From Frontier Retreat on the Upper Ohio, 1779-1781, edited by Louise Phelps Kellogg (Madison: Wisconsin Historical Society, 1917), pp. 107-108 (2S280-281)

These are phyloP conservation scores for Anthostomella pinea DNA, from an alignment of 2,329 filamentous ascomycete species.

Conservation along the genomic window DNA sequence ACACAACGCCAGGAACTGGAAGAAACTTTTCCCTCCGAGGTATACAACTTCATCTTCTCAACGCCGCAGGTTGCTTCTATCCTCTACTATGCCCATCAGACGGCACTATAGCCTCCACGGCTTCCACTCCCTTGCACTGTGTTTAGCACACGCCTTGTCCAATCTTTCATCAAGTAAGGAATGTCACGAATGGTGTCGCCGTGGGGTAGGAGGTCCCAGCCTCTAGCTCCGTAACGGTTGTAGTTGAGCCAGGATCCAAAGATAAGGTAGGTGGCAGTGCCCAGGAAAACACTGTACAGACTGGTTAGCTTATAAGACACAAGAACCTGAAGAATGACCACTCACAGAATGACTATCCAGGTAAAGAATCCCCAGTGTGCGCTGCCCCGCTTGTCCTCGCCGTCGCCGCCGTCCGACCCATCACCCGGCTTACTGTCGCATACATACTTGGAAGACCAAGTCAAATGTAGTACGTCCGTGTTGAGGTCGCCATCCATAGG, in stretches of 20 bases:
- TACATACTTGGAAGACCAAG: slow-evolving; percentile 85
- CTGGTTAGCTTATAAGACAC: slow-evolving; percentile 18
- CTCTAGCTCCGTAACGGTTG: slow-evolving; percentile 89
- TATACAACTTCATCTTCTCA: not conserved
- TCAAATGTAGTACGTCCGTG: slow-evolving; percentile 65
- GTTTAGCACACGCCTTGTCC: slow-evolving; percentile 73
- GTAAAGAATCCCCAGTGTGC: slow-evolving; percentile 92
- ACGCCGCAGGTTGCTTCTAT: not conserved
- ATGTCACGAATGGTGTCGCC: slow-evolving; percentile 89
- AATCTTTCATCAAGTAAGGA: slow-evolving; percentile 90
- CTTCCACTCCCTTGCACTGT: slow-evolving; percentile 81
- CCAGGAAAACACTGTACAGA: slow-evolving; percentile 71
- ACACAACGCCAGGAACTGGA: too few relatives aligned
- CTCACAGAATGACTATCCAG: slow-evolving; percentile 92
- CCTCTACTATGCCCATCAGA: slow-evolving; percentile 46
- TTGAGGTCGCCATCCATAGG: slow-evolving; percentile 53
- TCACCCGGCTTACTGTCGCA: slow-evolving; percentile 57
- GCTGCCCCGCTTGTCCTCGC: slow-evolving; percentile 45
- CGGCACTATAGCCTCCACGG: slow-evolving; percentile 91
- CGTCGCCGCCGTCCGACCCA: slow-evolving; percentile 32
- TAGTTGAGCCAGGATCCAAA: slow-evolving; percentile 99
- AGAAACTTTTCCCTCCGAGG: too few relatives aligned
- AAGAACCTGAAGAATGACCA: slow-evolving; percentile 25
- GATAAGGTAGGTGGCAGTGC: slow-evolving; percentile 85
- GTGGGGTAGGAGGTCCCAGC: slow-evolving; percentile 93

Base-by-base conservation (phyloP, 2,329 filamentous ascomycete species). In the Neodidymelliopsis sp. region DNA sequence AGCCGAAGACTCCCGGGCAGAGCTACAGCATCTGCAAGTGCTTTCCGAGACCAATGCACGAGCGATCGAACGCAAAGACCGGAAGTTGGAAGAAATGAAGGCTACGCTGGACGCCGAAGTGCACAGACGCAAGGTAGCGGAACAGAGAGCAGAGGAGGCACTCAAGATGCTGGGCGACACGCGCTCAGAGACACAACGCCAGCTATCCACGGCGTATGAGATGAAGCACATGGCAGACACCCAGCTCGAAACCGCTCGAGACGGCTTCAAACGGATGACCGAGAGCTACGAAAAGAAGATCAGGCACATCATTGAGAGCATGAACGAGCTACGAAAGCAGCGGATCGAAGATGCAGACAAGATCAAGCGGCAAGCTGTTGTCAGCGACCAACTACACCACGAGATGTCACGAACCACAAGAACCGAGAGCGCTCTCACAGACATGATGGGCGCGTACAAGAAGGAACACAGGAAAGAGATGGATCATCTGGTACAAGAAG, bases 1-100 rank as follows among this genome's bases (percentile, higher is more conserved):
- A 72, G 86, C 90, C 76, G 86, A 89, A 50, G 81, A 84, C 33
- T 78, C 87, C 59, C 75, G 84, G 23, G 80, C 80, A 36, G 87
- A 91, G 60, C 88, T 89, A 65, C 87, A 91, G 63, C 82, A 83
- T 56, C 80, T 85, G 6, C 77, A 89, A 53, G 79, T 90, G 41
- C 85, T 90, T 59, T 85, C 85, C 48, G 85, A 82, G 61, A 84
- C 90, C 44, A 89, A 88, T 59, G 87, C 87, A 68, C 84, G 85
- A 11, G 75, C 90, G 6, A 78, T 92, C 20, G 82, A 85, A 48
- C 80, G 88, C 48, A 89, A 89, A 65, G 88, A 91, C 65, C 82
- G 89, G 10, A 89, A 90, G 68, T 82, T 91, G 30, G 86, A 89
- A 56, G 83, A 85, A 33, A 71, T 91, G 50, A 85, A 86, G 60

Foreman's and Linn's companies came [to Wheeling], the next day went down to see if there were any signs of Indians at Grave Creek, where there was a deserted blockhouse. 46 turned out to go, camped [that night]; next morning [set out to return]. Linn, Daniel McLane and a few others went up [over] the hill, the others marching in Indian file. The Indians had made blinds and were under the river bank &c.; when the whites were opposite [they rose and fired]. Foreman at the head was first shot down by a single fire; the others stopped suddenly and were fired on and shot down. McLane said he ran part way down the hill [when he heard the firing] and said he heard the tomahawks as if the Indians were cutting up beef...In the afternoon a fugitive with his gun, but without his hat gave the first mournful intelligence [at Wheeling] of the defeat, not knowing of any beside himself who had escaped. Others betwwen that and night kept dropping in. Next day a party turned out to bury the dead.